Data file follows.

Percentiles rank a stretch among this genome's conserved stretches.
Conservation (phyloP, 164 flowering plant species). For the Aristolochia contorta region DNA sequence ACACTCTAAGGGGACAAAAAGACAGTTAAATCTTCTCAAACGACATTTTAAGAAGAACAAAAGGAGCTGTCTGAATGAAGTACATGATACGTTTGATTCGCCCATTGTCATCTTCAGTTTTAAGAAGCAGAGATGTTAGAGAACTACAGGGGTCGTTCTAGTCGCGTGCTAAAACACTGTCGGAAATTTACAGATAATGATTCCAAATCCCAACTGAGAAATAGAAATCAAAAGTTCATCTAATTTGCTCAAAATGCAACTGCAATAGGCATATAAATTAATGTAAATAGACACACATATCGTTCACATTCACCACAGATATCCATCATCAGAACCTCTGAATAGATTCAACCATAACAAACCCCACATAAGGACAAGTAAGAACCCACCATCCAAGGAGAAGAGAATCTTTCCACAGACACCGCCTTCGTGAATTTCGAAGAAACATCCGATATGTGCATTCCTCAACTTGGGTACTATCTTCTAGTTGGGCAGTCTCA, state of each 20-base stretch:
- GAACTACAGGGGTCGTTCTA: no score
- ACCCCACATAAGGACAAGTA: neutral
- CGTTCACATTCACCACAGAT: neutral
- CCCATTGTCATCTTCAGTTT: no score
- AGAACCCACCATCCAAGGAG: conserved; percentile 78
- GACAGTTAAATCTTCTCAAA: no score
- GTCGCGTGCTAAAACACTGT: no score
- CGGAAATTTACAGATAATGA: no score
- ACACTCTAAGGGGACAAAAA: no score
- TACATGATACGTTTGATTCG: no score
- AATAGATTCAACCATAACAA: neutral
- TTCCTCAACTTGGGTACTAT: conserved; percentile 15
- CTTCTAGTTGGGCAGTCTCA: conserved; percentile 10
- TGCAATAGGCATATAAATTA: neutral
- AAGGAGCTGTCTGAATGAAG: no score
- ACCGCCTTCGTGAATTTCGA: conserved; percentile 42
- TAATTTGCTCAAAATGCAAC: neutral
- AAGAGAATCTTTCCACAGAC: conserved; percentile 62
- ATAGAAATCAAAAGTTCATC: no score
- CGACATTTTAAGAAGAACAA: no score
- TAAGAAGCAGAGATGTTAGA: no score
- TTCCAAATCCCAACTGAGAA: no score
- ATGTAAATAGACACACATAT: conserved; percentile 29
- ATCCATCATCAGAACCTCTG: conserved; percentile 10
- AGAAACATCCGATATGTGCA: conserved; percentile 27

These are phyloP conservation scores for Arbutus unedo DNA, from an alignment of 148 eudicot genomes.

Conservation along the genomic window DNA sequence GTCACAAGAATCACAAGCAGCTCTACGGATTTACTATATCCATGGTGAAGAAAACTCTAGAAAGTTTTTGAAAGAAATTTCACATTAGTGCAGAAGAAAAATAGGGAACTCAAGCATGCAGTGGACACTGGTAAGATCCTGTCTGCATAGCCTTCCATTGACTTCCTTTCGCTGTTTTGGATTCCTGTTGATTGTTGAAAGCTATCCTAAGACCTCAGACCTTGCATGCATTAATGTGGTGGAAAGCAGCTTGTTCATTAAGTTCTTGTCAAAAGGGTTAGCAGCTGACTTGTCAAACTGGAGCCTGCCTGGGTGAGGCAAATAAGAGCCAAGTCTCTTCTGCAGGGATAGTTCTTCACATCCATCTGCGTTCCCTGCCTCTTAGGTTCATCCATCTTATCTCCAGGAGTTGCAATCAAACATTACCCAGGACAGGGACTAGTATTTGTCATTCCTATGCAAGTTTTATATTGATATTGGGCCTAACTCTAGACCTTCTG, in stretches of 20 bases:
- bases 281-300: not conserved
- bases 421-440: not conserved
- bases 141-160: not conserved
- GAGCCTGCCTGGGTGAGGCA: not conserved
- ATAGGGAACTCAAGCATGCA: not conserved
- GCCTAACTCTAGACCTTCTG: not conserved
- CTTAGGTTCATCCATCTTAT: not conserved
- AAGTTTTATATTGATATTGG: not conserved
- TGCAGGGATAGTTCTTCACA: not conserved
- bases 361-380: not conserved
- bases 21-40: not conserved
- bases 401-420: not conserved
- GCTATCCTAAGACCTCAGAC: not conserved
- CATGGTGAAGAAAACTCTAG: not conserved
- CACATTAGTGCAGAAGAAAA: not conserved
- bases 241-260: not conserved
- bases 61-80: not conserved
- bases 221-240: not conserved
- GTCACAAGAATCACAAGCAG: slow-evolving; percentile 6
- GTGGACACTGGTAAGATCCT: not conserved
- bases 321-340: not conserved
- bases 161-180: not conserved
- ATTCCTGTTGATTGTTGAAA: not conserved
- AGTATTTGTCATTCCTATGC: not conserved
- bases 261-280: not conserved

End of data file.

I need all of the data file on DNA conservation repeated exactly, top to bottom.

Percentiles rank a stretch among this genome's conserved stretches.
Conservation (phyloP, 164 flowering plant species). For the Aristolochia contorta region DNA sequence ACACTCTAAGGGGACAAAAAGACAGTTAAATCTTCTCAAACGACATTTTAAGAAGAACAAAAGGAGCTGTCTGAATGAAGTACATGATACGTTTGATTCGCCCATTGTCATCTTCAGTTTTAAGAAGCAGAGATGTTAGAGAACTACAGGGGTCGTTCTAGTCGCGTGCTAAAACACTGTCGGAAATTTACAGATAATGATTCCAAATCCCAACTGAGAAATAGAAATCAAAAGTTCATCTAATTTGCTCAAAATGCAACTGCAATAGGCATATAAATTAATGTAAATAGACACACATATCGTTCACATTCACCACAGATATCCATCATCAGAACCTCTGAATAGATTCAACCATAACAAACCCCACATAAGGACAAGTAAGAACCCACCATCCAAGGAGAAGAGAATCTTTCCACAGACACCGCCTTCGTGAATTTCGAAGAAACATCCGATATGTGCATTCCTCAACTTGGGTACTATCTTCTAGTTGGGCAGTCTCA, state of each 20-base stretch:
- GAACTACAGGGGTCGTTCTA: no score
- ACCCCACATAAGGACAAGTA: neutral
- CGTTCACATTCACCACAGAT: neutral
- CCCATTGTCATCTTCAGTTT: no score
- AGAACCCACCATCCAAGGAG: conserved; percentile 78
- GACAGTTAAATCTTCTCAAA: no score
- GTCGCGTGCTAAAACACTGT: no score
- CGGAAATTTACAGATAATGA: no score
- ACACTCTAAGGGGACAAAAA: no score
- TACATGATACGTTTGATTCG: no score
- AATAGATTCAACCATAACAA: neutral
- TTCCTCAACTTGGGTACTAT: conserved; percentile 15
- CTTCTAGTTGGGCAGTCTCA: conserved; percentile 10
- TGCAATAGGCATATAAATTA: neutral
- AAGGAGCTGTCTGAATGAAG: no score
- ACCGCCTTCGTGAATTTCGA: conserved; percentile 42
- TAATTTGCTCAAAATGCAAC: neutral
- AAGAGAATCTTTCCACAGAC: conserved; percentile 62
- ATAGAAATCAAAAGTTCATC: no score
- CGACATTTTAAGAAGAACAA: no score
- TAAGAAGCAGAGATGTTAGA: no score
- TTCCAAATCCCAACTGAGAA: no score
- ATGTAAATAGACACACATAT: conserved; percentile 29
- ATCCATCATCAGAACCTCTG: conserved; percentile 10
- AGAAACATCCGATATGTGCA: conserved; percentile 27

These are phyloP conservation scores for Arbutus unedo DNA, from an alignment of 148 eudicot genomes.

Conservation along the genomic window DNA sequence GTCACAAGAATCACAAGCAGCTCTACGGATTTACTATATCCATGGTGAAGAAAACTCTAGAAAGTTTTTGAAAGAAATTTCACATTAGTGCAGAAGAAAAATAGGGAACTCAAGCATGCAGTGGACACTGGTAAGATCCTGTCTGCATAGCCTTCCATTGACTTCCTTTCGCTGTTTTGGATTCCTGTTGATTGTTGAAAGCTATCCTAAGACCTCAGACCTTGCATGCATTAATGTGGTGGAAAGCAGCTTGTTCATTAAGTTCTTGTCAAAAGGGTTAGCAGCTGACTTGTCAAACTGGAGCCTGCCTGGGTGAGGCAAATAAGAGCCAAGTCTCTTCTGCAGGGATAGTTCTTCACATCCATCTGCGTTCCCTGCCTCTTAGGTTCATCCATCTTATCTCCAGGAGTTGCAATCAAACATTACCCAGGACAGGGACTAGTATTTGTCATTCCTATGCAAGTTTTATATTGATATTGGGCCTAACTCTAGACCTTCTG, in stretches of 20 bases:
- bases 281-300: not conserved
- bases 421-440: not conserved
- bases 141-160: not conserved
- GAGCCTGCCTGGGTGAGGCA: not conserved
- ATAGGGAACTCAAGCATGCA: not conserved
- GCCTAACTCTAGACCTTCTG: not conserved
- CTTAGGTTCATCCATCTTAT: not conserved
- AAGTTTTATATTGATATTGG: not conserved
- TGCAGGGATAGTTCTTCACA: not conserved
- bases 361-380: not conserved
- bases 21-40: not conserved
- bases 401-420: not conserved
- GCTATCCTAAGACCTCAGAC: not conserved
- CATGGTGAAGAAAACTCTAG: not conserved
- CACATTAGTGCAGAAGAAAA: not conserved
- bases 241-260: not conserved
- bases 61-80: not conserved
- bases 221-240: not conserved
- GTCACAAGAATCACAAGCAG: slow-evolving; percentile 6
- GTGGACACTGGTAAGATCCT: not conserved
- bases 321-340: not conserved
- bases 161-180: not conserved
- ATTCCTGTTGATTGTTGAAA: not conserved
- AGTATTTGTCATTCCTATGC: not conserved
- bases 261-280: not conserved